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Childcare providers hold Dáil protest over children 'falling through the cracks'

They say services are “chronically underfunded”.

Today's Dáil protest.
Today's Dáil protest.
Image: PA Images

DISADVANTAGED CHILDREN ARE “falling through the cracks” under the Government’s National Childcare Scheme, experts have said.

Childcare providers protested outside Leinster House today, warning that the government scheme has put services “at risk of sustainability”.

They have also called for clarity on the future of the Employee Wage Subsidy Scheme (EWSS), a temporary pandemic measure which they say has masked some of the problems in the sector, and without which childcare services face closure.

The Children’s Minister, Roderic O’Gorman, said a review into the operation of the National Childcare Scheme (NCS) will be finished in the coming weeks, and insisted he wants equality of access to childcare.

Mary McPhillips, director of operations at charitable organisation St Mary’s Early Years, said:

While the National Childcare Scheme is very good, it’s difficult for the disadvantaged children. Our experience is that children whose parents are not working get less access to early childhood education.

“Therefore if we ever are going to change society and break the cycle of disadvantage, we’re not doing it because we’re not treating children equally and giving them equal access to early childhood education.”

McPhillips said childcare services have been “chronically underfunded” and added that the the EWSS is “only delaying the cliff edge”.

“I think a number of services are at risk of being able to continue and serve their communities. Our service wouldn’t be sustainable long term, if the National Childcare Scheme continues like this,” she said.

If the EWSS is due to finish now, I would say another year. It would have to be resolved immediately. It’s going on for a long time.

Source: TheJournal.ie/YouTube

The minister said there was an issue with how the NCS “affects children coming from really disadvantaged areas”.

The NCS, launched in 2019, is a financial supports scheme to help parents meet their childcare costs.

But concerns have been raised that parents who are not working receive significantly less under the scheme.

O’Gorman said a move to a DEIS (Delivering Equality of opportunity In Schools) style system could be a solution in the long-term, but interim measures would be needed.

He added: “I’m conscious that there are children right now who are being negatively impacted. I want to get an interim solution for them.

The reason I’m out here today, and the reason I have been engaging with these services over the last number of months, is to ensure that we can see every child that needs, that can avail of childcare, getting that childcare. That’s my goal.

O’Gorman said there would be “no cliff edge” ending to the EWSS, which is due to be wound down at the end of the month.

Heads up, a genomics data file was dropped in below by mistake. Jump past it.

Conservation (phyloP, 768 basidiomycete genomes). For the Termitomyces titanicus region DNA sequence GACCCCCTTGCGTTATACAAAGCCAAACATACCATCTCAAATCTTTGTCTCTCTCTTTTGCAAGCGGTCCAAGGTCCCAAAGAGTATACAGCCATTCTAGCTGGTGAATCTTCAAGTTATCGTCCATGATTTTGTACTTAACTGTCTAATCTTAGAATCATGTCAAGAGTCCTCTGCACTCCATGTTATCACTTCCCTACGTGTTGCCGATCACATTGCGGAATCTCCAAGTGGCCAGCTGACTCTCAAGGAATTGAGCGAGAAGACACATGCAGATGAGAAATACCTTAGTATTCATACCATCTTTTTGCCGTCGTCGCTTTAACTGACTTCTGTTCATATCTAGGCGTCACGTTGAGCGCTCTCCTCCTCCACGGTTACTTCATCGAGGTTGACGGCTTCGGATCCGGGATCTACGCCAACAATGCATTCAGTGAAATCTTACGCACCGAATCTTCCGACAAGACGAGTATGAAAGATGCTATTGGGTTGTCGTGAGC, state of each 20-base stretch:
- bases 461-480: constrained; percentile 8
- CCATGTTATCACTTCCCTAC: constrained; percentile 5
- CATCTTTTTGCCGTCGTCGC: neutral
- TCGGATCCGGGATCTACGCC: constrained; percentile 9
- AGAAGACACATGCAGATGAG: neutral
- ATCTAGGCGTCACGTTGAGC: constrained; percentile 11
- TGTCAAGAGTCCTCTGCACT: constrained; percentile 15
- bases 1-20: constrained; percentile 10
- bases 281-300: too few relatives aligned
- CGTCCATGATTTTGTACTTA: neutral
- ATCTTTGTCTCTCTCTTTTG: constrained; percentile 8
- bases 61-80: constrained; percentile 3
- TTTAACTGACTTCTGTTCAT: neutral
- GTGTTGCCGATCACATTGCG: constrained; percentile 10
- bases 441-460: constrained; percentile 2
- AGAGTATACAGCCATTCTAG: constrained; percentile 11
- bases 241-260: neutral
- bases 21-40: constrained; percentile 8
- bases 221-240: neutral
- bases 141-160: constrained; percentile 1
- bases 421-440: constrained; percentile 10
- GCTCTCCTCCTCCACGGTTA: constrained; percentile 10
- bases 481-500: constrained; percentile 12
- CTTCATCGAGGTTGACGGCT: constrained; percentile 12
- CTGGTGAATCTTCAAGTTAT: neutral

Chair of the Oireachtas committee on children, and Sinn Fein TD, Kathleen Funchion, said there were problems with the “design” of the NCS.

She added: “Children whose parents are not working are falling outside of the cracks, because their hours have been reduced.

“You’re talking about children who are very vulnerable, who maybe are going to their short-term facility for a hot meal.”

She added: “All the talk is there’s going to be something positive in next week’s budget, and hopefully there will be, because this sector really is in crisis.

You will see places closing. Then what happens to kids, particularly those in vulnerable and disadvantaged areas, totally falling through cracks.

“We all talk about early intervention and prevention is better than cure, you know, children really do need their facilities and their services.”

Labour Senator, Marie Sherlock, said that while the NCS represented progress for many families, “for the most disadvantaged families and children in this country, it was an enormous setback”.

She added: “Children now, in these very challenging circumstances, are entitled to less supports, compared with previous childcare schemes.

We need to see urgent reform of the National Childcare Scheme (NCS) to ensure that no child is left behind, that no child is disadvantaged. While the government has committed to a review, that review cannot come quick enough for us.

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Darragh O’Connor, an organiser for the union SIPTU which represents the Early Years sector, said funding issues have led to a “crisis”.

He told the Oireachtas Children’s committee: “Despite the many benefits of high-quality services, and a significant increase in Government investment in recent years, Ireland spends just 0.3% of GDP on Early Years.

“This is far below the European average of 0.8% and the UNICEF recommended benchmark of 1%.

“This unsustainable funding gap has resulted in a crisis where professionals earn poverty wages, parents pay some of the highest fees in Europe and providers struggle with sustainability.”

Our colleagues at Noteworthy are proposing to investigate what pushed the childcare sector to breaking point and how a new childcare system can be built. See how you can support this project here.

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